Why Is the Bay Area Building a Suicide Barrier?

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Golden Gate Bridge, Highway and Transportation District

It takes four seconds to fall the 220 feet from the Golden Gate Bridge to the waters of the San Francisco Bay below. In that brief instant, a falling body can reach speeds of 75 m.p.h. The impact is almost always fatal. Just three months after the bridge opened in 1937, a man jumped. Two years later, the California Highway Patrol officially asked the Golden Gate Bridge District to do something to stop the suicides. Now, more than 70 years later, that request is finally close to being fulfilled.

Each year, this iconic reddish-orange bridge sees an average of 30 people jump off it — a sad statistic that has made the structure the most popular place to commit suicide in the world. Over the years, some 1,300 people in total have taken the plunge. Yet, to this day, only a 4-ft. railing separates pedestrians from the depths of San Francisco Bay. Security cameras, bike patrols and hotline phones placed along the Golden Gate may prevent as many as 70% of those contemplating suicide from making the leap, but there is no physical barrier to prevent a jump — as opposed to other suicide magnets of years past like the Eiffel Tower and the Empire State Building that have barriers in place. Finally, though, in a long-awaited victory for suicide-prevention advocates, the Bay Area's transportation committee voted July 28 to appropriate $5 million in federal funds to engineer and design a suicide barrier: a stainless-steel net, which will hang 20 ft. below the bridge to catch and cocoon jumpers in midair.

Every 10 years or so, momentum grows to install such a barrier, says Paul Muller, a board member of the Bridge Rail Foundation, which seeks to improve pedestrian safety on the bridge. "These are folks in our community whose lives matter," he says. "We're finally getting the point across that there is an opportunity here to prevent these deaths." This time around, the efforts were spurred by the release of the The Bridge, a 2006 documentary. Director Eric Steel and his crew spent a year shooting the bridge in 2004. They caught about two dozen people taking the fatal plunge on film. "As soon as I started this project I thought in my heart the right thing to do was to put up a barrier," Steel says. "It was just senseless that people were able to jump when they could be stopped." He says every time he showed his film at a film festival, the first question from the audience was always, "Why isn't there a barrier?"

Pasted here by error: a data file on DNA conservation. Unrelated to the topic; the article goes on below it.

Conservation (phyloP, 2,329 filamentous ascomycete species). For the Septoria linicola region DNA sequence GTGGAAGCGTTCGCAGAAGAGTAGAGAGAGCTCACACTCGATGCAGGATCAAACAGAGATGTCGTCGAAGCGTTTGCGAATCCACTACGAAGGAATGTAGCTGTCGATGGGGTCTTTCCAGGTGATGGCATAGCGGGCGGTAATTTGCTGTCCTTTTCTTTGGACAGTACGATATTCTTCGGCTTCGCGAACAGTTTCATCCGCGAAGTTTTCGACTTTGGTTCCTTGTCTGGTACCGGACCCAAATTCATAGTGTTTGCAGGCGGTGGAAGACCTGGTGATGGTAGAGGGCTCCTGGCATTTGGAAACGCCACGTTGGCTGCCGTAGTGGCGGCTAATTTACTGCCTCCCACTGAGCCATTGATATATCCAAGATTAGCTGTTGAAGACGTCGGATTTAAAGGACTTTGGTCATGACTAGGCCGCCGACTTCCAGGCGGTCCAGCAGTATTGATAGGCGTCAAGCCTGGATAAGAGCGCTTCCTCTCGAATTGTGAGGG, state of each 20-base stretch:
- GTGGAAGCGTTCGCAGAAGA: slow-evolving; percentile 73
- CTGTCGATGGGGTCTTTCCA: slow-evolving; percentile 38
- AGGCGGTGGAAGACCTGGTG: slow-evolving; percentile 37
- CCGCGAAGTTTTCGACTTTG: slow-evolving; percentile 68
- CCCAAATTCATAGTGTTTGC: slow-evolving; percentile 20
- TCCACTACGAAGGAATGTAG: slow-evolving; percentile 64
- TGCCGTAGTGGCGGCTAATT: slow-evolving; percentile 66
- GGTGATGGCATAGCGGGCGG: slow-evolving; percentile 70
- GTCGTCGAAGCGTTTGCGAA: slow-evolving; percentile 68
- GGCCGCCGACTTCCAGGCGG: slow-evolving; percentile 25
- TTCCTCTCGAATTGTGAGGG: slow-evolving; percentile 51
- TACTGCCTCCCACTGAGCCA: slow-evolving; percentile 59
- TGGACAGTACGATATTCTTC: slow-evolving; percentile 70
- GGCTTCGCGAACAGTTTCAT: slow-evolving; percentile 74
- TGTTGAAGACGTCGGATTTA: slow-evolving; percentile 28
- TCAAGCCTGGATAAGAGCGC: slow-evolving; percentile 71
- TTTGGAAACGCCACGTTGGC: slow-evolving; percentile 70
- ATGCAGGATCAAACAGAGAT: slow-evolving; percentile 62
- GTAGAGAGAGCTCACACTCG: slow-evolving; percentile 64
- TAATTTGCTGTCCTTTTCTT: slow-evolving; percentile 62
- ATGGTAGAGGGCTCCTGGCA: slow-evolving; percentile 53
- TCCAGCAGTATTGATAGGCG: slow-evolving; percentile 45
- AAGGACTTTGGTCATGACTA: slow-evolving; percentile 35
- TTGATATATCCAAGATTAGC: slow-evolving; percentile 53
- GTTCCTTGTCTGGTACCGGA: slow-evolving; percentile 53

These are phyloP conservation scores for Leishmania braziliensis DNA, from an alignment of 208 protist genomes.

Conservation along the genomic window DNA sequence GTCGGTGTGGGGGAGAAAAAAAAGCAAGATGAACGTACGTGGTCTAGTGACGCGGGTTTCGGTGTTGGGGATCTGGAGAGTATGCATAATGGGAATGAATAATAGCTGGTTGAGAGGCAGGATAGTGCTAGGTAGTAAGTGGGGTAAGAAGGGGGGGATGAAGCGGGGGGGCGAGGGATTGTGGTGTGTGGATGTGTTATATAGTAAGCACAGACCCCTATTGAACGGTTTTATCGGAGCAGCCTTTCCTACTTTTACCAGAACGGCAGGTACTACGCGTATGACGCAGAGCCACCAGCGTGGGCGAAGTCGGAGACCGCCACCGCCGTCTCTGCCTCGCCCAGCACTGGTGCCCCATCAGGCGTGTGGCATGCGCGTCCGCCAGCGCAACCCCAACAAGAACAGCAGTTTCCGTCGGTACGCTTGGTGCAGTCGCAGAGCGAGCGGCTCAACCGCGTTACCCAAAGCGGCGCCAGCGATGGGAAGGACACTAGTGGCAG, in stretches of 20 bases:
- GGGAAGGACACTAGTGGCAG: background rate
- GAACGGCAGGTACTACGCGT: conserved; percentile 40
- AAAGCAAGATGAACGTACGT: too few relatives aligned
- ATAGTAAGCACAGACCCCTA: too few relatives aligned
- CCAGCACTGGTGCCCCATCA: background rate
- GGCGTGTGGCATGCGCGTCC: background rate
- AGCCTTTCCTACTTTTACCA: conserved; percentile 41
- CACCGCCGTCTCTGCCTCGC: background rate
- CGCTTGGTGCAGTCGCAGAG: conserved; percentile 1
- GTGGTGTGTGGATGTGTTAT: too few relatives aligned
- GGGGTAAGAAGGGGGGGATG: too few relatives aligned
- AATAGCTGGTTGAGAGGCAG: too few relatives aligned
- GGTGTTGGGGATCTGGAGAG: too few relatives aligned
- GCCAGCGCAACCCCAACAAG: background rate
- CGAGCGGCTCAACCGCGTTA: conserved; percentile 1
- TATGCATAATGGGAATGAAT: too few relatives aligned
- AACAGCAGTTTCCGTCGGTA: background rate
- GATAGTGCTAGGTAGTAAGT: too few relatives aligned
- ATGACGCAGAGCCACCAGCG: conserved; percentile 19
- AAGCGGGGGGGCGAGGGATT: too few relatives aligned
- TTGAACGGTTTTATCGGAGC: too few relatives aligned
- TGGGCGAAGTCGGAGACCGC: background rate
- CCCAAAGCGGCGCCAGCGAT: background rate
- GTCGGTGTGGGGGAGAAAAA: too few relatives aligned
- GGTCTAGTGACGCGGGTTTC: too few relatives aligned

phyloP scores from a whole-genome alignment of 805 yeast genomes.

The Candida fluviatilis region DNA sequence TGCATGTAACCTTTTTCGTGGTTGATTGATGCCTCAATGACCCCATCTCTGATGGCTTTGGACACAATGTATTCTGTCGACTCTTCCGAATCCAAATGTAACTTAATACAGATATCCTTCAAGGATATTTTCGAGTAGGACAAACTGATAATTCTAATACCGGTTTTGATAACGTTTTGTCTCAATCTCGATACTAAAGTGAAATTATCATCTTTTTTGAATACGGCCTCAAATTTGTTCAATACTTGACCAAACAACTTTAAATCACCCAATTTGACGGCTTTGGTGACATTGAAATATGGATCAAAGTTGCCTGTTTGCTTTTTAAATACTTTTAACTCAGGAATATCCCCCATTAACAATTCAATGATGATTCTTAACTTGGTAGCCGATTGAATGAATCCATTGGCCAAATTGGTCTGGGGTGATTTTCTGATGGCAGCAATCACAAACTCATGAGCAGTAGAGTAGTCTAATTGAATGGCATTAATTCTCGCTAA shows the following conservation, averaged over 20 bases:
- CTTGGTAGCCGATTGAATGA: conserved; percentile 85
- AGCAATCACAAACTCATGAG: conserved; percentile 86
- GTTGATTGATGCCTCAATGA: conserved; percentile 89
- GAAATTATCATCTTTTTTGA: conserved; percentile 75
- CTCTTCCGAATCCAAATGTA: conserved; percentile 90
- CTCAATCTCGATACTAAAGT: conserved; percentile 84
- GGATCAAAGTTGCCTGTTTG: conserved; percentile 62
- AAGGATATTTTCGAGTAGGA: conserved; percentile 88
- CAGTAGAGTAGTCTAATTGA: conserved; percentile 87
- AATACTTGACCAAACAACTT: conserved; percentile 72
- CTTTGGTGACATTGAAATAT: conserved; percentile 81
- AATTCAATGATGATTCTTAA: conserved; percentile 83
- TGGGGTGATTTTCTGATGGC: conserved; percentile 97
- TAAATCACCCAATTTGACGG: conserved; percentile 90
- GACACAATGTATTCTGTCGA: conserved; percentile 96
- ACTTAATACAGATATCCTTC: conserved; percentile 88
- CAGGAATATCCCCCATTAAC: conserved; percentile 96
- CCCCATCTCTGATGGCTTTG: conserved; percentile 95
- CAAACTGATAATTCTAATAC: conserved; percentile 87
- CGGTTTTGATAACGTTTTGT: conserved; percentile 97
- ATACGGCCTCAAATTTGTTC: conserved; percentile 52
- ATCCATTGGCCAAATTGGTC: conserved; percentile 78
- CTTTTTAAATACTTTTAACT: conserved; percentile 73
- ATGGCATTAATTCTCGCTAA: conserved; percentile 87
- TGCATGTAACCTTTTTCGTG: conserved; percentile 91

Much of the resistance comes from local purists who don't want to change a thing about the famous overpass connecting San Francisco and Marin counties. "Local citizens are very vocal about their love of the bridge and they don't want it altered," says Mary Currie, spokeswoman for the Golden Gate Bridge, Highway and Transportation District. In fact, the vistas of San Francisco's skyline are the reason the current railing is so short. The original architect called for a higher rail, but the builder was a short man and insisted on lowering the bar so his view of the bay would not be obstructed. But tell that to John Brooks, whose 17-year-old daughter Casey jumped from the bridge in January 2008. "What they're saying is they're putting aesthetics ahead of saving lives," he says. "That's pretty heartless."

Still, it's an argument that had a lot of traction in the area. Some of the proposed designs for a barrier would have added cage-like eyesores to the elegant Golden Gate. One called for a 10-ft. wall of cables that would curve back toward the roadway at the top. Albert Boro, mayor of San Rafael in Marin County and president of the board that approved the new design, says the net is the first design they've seen that is a compromise. "This particular design does two things: it protects the integrity and beauty of the bridge, while at the same time prevents people from committing suicide," Boro says. A similar net system is in place at the Münster cathedral in Bern, Switzerland, which previously saw an average of 25 suicides each year. Since installing the net in 1998 that number has fallen to zero.

Ken Holmes, who as the coroner for Marin County has worked with hundreds of families of people who committed suicide off the bridge, claims a net is an obvious deterrent that will save countless lives. "The bridge offers very easy access to a very lethal means," he says. "The thing about these people is they don't think about guns, knives or pills — they think about throwing their lives away. If they are prevented from doing that, statistically, they never go and try it again in any other form." But while there may be a new consensus for a suicide barrier in the Bay Area, it will likely take years to raise the funds necessary — an estimated $45 million — to begin construction. In the meantime, as the years tick by, the Golden Gate stands as a shimmering siren for those who seek a tragic end.